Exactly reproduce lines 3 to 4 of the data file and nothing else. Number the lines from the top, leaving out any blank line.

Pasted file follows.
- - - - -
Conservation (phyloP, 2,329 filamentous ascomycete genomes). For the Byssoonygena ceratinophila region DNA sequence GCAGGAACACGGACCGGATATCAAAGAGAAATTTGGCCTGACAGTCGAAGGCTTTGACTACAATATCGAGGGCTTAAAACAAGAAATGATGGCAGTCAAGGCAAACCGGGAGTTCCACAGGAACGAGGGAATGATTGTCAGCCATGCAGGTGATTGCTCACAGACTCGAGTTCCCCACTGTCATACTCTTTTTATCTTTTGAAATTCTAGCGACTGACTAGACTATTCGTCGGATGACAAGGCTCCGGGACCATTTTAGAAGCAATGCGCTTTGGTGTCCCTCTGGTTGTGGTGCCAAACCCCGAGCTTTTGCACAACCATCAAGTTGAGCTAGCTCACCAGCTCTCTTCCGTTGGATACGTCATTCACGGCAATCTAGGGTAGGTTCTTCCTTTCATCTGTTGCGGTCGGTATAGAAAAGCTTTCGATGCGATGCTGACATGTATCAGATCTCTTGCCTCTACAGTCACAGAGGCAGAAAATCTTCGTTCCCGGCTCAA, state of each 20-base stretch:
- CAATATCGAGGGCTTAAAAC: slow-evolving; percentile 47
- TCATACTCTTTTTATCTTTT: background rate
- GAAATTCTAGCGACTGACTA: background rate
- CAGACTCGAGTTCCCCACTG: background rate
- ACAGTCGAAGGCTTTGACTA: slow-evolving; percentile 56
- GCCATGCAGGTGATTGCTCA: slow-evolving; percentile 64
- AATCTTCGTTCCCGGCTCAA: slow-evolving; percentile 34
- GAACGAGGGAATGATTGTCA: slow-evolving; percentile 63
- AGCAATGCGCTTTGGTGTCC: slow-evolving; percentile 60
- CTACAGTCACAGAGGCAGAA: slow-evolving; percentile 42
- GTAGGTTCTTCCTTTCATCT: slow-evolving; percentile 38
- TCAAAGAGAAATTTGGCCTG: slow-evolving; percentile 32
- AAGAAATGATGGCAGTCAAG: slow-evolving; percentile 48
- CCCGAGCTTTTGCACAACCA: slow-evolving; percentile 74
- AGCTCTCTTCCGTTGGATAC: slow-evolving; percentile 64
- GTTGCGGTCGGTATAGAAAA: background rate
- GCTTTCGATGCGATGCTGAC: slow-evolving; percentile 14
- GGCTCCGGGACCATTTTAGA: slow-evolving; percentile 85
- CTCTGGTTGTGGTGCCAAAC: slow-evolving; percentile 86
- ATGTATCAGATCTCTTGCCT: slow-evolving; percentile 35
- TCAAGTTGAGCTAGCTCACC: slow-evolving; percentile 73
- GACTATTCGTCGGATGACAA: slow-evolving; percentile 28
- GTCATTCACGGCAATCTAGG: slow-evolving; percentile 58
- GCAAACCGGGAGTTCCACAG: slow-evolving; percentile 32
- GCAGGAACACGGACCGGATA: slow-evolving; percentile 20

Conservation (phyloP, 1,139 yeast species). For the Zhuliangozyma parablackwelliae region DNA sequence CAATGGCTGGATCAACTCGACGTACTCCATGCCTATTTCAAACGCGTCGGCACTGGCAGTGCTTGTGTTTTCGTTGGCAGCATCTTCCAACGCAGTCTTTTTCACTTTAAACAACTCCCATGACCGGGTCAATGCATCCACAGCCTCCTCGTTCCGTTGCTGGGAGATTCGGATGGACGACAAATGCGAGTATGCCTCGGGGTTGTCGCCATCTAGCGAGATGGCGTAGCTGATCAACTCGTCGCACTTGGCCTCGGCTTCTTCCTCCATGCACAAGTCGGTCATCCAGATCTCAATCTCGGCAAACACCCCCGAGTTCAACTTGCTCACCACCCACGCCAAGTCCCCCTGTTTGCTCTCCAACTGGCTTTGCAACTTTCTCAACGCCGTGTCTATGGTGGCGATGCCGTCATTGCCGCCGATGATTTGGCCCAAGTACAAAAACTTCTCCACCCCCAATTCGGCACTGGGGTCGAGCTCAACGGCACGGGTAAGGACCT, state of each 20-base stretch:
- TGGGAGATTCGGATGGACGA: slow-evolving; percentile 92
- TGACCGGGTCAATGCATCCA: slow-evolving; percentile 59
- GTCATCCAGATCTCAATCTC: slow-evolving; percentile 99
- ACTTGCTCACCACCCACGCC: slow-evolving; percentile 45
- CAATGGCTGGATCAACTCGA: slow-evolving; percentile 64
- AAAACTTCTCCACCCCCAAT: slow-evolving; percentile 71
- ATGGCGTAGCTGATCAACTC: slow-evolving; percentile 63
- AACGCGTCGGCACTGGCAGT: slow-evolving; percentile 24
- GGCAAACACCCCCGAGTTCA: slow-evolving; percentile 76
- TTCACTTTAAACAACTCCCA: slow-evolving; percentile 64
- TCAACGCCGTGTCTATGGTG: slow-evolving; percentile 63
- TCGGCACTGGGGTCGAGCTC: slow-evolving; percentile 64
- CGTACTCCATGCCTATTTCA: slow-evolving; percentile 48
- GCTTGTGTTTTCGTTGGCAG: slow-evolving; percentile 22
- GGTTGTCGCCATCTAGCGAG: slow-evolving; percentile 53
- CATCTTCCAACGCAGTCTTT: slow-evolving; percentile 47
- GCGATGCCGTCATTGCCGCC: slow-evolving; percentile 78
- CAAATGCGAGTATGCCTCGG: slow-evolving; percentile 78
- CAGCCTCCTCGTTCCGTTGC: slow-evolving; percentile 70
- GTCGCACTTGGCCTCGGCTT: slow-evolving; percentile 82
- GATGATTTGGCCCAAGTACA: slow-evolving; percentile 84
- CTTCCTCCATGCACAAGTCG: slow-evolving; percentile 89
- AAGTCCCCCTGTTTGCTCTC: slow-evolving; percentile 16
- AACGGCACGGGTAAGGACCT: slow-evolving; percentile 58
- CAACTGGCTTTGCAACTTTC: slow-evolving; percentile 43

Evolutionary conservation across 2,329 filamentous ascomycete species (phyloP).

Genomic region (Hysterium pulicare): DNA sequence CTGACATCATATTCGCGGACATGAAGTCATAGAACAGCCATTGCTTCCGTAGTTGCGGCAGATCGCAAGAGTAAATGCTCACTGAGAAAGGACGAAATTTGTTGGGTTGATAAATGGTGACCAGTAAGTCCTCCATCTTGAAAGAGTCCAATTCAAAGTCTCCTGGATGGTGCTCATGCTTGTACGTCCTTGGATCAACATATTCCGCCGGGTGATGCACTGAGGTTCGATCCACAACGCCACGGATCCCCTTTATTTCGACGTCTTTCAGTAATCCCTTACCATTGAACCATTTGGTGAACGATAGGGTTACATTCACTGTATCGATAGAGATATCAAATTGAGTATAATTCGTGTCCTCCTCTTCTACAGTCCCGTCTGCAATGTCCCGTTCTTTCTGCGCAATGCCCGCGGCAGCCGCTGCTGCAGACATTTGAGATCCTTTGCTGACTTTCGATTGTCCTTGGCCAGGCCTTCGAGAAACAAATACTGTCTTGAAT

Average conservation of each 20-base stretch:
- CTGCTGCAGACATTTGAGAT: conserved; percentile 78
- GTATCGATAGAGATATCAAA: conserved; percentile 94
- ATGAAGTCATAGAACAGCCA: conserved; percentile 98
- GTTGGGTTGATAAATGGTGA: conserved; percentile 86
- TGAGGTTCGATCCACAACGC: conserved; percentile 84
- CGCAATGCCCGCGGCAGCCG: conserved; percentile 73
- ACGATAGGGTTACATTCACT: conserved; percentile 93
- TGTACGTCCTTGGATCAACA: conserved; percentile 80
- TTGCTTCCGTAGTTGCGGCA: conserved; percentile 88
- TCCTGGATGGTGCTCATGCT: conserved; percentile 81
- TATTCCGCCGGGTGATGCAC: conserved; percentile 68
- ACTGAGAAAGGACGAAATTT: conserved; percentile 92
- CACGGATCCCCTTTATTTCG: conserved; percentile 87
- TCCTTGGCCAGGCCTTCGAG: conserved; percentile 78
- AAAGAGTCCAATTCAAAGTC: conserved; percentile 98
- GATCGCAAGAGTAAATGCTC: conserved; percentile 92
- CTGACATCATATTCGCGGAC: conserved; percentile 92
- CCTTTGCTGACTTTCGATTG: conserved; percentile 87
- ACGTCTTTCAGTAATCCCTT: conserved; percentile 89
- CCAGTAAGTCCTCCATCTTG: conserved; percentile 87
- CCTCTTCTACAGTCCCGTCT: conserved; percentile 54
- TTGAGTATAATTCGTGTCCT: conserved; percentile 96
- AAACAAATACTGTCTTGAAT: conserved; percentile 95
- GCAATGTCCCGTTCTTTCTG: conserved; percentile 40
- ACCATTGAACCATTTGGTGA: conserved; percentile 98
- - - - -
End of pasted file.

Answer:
- TCATACTCTTTTTATCTTTT: background rate
- GAAATTCTAGCGACTGACTA: background rate